The C2 Carbon Power Lock pole is the lightest adjustable touring pole on the market, weighing just 183 grams (6.5 ounces). And that’s including the Komperdell signature ball joint basket that pivots to adjust to the terrain, significantly reducing pole slippage. The C2 also features a handy grip zone on the shaft for choking up on skin tracks or booters. Last but not least, the two-section pole prevents unwanted collapse by using the Powerlock system for quick and secure length adjustments.
- Ice-Slope carbide tip features a basket that swivels on a ball to match the terrain.
- G’Reptile grip zone offers a lower hand location that works even when wet.
- 100% carbon upper shaft and carbon lower make this two-piece nearly race weight.
- Power Lock II length adjustment system increases holding power by 90 percent.
- Expedition foam grip and padded strap complete the touring checklist.
|Lengths (cm)||110 - 145 adjustable|
|Grip||Foam w/ padded strap|
|Basket & Tip||Pivoting basket w/ carbide tip|
||Carbon fiber shafts, tungsten carbide tip|
|Skimo Co Says|
|Usage||Light and fast ski mountaineering|
|Notes||Basket swivels on a ball to match the terrain|
|Bottom Line||Lightest two piece pole plus amenities|
Questions & Reviews
Background on product familiarity: I bought these over the summer on some sort of mistaken close-out deal, but all the features are culled from three other models of Komperdell ski poles I’ve used extensively (i.e., all-cf one-piece skimo race pole, alu-upper + cf lower two-piece adjustable touring pole, cf upper + cf middle + alu lower three-piece adjustable trekking pole).
First, the first impressions out of the box: LIGHT! And although the deflection when adjusted to my 135cm touring length is more than a high-end nordic racing pole, still far less than almost any other backcountry pole. Once shortened down to my typical skiing length of about 122.5cm, the extremely low swing weight is almost disconcerting initially, as I thought maybe the lower section was gone.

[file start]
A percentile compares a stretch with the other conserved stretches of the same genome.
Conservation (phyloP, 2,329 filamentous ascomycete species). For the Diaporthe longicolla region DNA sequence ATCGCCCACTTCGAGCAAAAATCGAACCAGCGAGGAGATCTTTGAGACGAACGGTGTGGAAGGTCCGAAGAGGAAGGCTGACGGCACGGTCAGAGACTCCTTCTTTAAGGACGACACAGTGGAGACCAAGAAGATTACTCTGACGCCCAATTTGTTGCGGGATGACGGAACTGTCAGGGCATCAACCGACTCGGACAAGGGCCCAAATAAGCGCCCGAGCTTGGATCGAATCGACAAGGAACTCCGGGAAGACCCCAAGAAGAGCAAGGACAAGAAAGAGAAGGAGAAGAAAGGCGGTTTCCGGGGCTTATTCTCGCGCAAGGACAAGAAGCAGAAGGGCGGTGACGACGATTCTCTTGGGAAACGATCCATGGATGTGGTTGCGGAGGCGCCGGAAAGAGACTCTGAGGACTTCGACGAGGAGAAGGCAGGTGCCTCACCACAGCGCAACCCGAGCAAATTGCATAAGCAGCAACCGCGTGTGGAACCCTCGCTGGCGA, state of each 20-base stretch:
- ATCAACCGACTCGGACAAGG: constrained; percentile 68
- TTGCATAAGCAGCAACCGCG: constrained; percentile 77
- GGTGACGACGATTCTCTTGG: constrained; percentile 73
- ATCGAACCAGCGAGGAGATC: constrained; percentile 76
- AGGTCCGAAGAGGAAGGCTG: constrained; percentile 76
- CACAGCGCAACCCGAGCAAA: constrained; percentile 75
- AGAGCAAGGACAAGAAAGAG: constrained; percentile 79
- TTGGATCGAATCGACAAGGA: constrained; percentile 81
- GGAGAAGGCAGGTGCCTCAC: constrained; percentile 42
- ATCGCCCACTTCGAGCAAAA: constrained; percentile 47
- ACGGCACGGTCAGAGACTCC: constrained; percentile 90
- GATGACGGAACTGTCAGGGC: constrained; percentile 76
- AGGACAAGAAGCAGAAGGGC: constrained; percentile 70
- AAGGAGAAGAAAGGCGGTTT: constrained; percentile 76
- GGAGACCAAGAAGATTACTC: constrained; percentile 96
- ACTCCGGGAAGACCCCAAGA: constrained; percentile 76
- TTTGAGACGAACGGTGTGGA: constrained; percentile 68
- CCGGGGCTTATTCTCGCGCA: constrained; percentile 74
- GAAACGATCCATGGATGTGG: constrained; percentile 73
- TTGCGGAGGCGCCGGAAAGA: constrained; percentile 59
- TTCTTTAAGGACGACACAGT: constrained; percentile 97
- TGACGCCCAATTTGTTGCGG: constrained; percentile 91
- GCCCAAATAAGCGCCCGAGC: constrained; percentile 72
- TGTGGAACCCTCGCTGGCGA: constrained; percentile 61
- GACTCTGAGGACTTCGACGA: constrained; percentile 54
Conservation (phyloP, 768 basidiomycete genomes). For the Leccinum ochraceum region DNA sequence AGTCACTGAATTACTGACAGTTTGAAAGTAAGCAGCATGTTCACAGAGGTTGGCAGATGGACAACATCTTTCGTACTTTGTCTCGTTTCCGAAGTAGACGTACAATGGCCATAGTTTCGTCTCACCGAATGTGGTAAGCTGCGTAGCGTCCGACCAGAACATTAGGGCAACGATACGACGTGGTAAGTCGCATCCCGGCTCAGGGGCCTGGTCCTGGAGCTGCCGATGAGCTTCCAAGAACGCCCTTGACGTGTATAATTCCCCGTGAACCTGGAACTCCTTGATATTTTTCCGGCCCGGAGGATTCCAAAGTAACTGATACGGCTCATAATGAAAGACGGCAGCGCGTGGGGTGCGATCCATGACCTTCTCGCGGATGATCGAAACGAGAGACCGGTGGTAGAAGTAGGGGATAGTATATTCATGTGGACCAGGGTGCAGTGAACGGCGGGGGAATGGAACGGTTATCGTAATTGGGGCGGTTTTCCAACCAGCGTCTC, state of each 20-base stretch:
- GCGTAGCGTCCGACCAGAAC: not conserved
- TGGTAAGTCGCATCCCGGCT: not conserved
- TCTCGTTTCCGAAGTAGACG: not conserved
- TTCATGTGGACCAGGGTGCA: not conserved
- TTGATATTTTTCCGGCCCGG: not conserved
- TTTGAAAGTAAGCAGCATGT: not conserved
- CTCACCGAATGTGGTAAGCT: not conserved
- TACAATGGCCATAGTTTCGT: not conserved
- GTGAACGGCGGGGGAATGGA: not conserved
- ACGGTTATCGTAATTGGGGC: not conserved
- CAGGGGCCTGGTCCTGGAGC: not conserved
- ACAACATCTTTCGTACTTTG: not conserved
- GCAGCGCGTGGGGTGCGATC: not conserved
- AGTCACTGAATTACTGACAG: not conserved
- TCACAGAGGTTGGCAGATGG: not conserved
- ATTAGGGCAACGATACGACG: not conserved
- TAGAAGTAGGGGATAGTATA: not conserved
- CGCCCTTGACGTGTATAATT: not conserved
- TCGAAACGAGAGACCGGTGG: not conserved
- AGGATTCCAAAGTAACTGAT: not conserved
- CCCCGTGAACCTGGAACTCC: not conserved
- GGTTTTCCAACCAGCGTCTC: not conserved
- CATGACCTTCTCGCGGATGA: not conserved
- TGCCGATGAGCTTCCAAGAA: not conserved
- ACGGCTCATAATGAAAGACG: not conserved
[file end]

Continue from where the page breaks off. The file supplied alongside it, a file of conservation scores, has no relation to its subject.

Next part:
The strap is basic, with the simple adjustment and locking mechanism found on low-end nordic poles and most skimo-specific race poles. The foam grips are more akin to a trekking pole, and somewhat thick – for my average-girth hands they are still fine, although they might feel bulky for very small hands. The “G’Reptile” grippy zone (same as on the Dynafit Broad Peak) is kind of nifty … but also kind of pointless on an adjustable pole with such a quick and easy adjustment mechanism, i.e., a typical external clamp as originally popularized by BD.
The full-sized powder basket both rotates and tilts, which is impressively cool even aside from the potential practical implications for adapting to the terrain.
Second impressions, in use: These are the perfect poles for when I want the adjustability to dial in the ski length when coming down, yet still want to retain almost the same light weight and low deflection of a nordic race pole for going up.
The strap adjustment stays in place, but is a bit annoying to adjust if you’re often switching back and forth between handwear of varying bulk (and also compulsive about optimal fit).
The rotating and tilting basket seems to help a bit. Only potential drawback is lack of compatibility with generic baskets in case a replacement is necessary.
Third impressions, for long-term durability: Overall, if you’re someone who often breaks poles (or the proverbial anvil in a padded room), then any lightweight carbon pole probably isn’t for you. The diameter is very thin, although I have no idea how important that is from a design standpoint. The adjustment mechanism is all plastic (unlike the newer more complicated metal design on most BD poles), but I haven’t had any problems even after hundreds (thousands?) of adjustments on my other Komperdell poles.
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